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Collecting Stamps In Blocks Of 4+ Mint And Vfu

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Valued Member
Canada
494 Posts
Posted 06/22/2022   8:47 pm  Show Profile Bookmark this reply Add Casey Magoo to your friends list  Get a Link to this Reply
Just having some fun now. Going back to my Canadian roots.











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my best friend has four legs
and a soft pillow
Edited by Casey Magoo - 06/22/2022 9:15 pm
Valued Member
Spain
354 Posts
Posted 06/23/2022   05:38 am  Show Profile Bookmark this reply Add Roberto59 to your friends list  Get a Link to this Reply
Hello.
What I have is everything like these and these same many times. They are exceedingly common and I think that everything has already been said about them, only from Franco 2 pesetas 1,145,000,000 were issued.
I remember that I gave the last one to a deceased colleague (heart attack) who also did marcophilia, he was from Peñarrubia, a town in Malaga that was left under a swamp in the early 70's.
Regards.

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Valued Member
United Kingdom
179 Posts
Posted 06/23/2022   06:38 am  Show Profile Bookmark this reply Add Wilding mad to your friends list  Get a Link to this Reply
As you have already said Roberto, these are common stamps to be found, do you have any blocks of commemoratives or pictorial ones?

Sometimes people collect blocks because they show the cylinder number that they were printed from as with this next pic. >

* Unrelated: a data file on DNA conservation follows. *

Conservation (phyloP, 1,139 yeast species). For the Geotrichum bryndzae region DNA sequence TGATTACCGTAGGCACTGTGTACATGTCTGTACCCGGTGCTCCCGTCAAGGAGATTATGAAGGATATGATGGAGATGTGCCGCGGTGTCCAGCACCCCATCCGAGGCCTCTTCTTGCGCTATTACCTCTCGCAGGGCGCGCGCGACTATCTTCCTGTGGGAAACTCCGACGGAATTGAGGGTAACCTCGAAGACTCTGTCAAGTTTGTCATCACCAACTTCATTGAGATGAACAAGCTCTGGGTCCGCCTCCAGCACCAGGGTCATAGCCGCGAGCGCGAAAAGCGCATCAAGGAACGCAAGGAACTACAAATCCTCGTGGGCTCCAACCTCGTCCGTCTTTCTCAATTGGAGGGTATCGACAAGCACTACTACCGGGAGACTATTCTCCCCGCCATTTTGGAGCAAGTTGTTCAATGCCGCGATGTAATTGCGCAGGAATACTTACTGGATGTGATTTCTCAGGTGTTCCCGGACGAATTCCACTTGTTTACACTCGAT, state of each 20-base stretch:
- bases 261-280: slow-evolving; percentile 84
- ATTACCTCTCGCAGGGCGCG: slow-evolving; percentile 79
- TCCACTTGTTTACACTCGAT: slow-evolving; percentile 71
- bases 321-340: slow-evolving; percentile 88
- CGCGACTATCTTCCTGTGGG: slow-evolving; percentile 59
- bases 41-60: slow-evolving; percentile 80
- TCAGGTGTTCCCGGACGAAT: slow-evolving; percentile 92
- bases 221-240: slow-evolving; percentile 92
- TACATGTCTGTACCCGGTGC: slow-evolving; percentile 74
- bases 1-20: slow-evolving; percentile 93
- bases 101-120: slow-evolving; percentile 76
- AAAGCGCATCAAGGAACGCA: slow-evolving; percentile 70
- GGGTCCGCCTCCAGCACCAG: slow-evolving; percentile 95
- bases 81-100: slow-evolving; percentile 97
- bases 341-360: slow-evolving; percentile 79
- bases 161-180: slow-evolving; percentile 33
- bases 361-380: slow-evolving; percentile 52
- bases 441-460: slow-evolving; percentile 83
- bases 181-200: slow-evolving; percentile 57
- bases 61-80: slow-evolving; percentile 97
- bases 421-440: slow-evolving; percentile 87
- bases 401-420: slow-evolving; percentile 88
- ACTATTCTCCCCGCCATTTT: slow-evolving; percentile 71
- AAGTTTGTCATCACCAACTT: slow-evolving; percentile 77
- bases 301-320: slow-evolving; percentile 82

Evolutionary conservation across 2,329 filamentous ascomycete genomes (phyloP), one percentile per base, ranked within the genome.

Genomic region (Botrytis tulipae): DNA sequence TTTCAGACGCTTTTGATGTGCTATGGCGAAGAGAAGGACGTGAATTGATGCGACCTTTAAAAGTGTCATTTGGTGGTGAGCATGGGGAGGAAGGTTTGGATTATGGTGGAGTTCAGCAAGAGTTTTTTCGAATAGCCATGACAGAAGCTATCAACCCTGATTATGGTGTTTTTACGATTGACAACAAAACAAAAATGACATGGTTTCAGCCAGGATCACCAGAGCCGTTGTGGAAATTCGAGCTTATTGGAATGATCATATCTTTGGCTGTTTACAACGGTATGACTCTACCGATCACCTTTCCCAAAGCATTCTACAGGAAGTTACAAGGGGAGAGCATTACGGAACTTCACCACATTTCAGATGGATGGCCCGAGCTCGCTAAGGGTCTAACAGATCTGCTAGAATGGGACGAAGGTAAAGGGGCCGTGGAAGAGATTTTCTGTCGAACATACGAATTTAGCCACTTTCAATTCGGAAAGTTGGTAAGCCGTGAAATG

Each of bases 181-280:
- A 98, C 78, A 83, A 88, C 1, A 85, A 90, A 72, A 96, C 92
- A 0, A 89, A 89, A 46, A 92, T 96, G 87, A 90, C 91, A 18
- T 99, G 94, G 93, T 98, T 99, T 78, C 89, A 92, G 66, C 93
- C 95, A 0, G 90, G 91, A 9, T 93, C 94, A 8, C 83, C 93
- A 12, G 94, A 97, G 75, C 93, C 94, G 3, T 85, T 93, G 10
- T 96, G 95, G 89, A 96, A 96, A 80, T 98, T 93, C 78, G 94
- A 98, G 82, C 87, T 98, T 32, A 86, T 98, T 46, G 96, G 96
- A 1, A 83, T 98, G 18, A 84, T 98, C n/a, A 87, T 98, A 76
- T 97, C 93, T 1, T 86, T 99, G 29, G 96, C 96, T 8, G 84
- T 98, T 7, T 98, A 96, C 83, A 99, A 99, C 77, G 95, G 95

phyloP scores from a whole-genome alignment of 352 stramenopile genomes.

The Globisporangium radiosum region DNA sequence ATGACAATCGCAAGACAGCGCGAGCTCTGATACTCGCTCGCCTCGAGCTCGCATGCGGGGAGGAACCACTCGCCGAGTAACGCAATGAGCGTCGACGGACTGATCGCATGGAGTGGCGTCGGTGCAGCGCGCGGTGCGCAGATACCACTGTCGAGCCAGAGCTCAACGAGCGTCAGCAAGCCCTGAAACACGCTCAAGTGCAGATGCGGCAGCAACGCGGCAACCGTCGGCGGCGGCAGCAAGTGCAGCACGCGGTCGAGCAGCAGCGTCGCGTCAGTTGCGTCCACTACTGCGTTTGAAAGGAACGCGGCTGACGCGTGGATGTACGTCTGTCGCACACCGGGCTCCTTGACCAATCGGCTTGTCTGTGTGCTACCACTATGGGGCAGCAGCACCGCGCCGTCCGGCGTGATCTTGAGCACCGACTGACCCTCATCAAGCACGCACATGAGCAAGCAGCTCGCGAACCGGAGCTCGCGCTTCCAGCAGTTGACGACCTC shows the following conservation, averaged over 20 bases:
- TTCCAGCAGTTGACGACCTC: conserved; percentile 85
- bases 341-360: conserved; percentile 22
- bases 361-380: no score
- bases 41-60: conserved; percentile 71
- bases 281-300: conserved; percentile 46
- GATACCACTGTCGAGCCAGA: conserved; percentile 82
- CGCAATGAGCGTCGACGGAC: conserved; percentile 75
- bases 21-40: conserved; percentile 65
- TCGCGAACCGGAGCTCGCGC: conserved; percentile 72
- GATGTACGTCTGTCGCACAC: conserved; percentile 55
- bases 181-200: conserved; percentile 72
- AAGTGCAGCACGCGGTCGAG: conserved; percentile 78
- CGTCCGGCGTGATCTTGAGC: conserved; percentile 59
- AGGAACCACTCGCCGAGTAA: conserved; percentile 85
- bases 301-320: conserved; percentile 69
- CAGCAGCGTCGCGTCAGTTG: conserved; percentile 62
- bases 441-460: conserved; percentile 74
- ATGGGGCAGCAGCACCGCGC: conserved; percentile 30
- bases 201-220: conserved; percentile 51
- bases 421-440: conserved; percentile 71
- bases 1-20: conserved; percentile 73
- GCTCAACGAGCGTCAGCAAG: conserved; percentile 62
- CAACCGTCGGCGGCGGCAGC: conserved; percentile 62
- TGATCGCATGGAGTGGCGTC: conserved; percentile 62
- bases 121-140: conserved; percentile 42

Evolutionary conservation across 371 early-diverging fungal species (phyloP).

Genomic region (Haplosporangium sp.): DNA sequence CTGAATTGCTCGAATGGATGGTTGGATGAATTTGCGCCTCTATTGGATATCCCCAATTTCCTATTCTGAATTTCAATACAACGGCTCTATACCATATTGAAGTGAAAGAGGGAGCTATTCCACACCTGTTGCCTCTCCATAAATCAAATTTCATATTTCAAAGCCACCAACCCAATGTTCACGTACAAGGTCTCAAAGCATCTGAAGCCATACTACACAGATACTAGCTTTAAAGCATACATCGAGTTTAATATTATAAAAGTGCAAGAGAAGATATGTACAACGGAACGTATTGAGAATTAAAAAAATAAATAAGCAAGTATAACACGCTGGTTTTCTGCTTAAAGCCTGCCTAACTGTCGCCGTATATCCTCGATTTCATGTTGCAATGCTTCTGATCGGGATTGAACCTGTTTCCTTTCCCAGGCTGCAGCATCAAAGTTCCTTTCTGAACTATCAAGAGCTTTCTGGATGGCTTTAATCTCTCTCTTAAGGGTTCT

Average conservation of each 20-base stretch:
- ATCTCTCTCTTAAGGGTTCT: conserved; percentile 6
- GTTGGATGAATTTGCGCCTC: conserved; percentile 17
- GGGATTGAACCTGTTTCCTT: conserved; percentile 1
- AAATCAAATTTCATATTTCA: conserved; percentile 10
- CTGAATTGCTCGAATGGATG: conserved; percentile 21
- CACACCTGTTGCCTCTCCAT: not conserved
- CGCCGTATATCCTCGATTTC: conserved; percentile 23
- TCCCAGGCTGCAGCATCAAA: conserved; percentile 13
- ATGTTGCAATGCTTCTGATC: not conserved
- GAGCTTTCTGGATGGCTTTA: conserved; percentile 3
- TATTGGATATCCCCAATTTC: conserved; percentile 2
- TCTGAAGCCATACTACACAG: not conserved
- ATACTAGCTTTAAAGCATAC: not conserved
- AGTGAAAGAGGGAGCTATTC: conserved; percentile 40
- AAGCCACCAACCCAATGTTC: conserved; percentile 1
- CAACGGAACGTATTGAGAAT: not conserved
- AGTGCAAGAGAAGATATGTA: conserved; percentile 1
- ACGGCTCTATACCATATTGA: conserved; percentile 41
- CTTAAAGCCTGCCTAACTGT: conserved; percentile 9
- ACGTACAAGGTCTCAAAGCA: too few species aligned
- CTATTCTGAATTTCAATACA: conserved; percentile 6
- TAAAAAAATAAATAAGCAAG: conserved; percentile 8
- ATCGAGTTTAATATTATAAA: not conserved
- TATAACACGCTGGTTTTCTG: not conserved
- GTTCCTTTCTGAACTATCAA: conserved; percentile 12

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United Kingdom
1150 Posts
Posted 06/23/2022   1:57 pm  Show Profile Bookmark this reply Add Outremer01 to your friends list  Get a Link to this Reply
In one of my main areas of interest - Middle East - collecting blocks of 4 is a common format for collectors. Some of the reasons may be to see watermarks and their orientation more clearly (some designs are spread over 4 stamps), to show overprint variations or errors more clearly, without the expense of buying a full sheet, or to acquire a stamp or set of stamps in a format that clearly does not come from a booklet strip.

E.G. Watermark identification:






E.G. Error identification (yes, it is a strip not a block, in this case):



Second stamp down has "crack in wall" error.

It may also be that the stamps are sold as sheetlets of four.

E.G. Saudi Arabia:


Note that the country emblem - crossed swords and palm-tree - is missing from the lower left stamp, and, yes, they are not identical stamps by virtue of the background variations.

Collectors wishing to have selvedge inscription or imprint details may find that collecting blocks of four is an economical way to do this.

E.G. Saudi Arabia, various phrases encouraging the public to use the post-code, clearly address the mail item etc:




To show examples of sheet stamps, rather than booklet stamps which were printed in se-tenant strips.

E.G. U.A.E.:


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Edited by Outremer01 - 06/23/2022 2:09 pm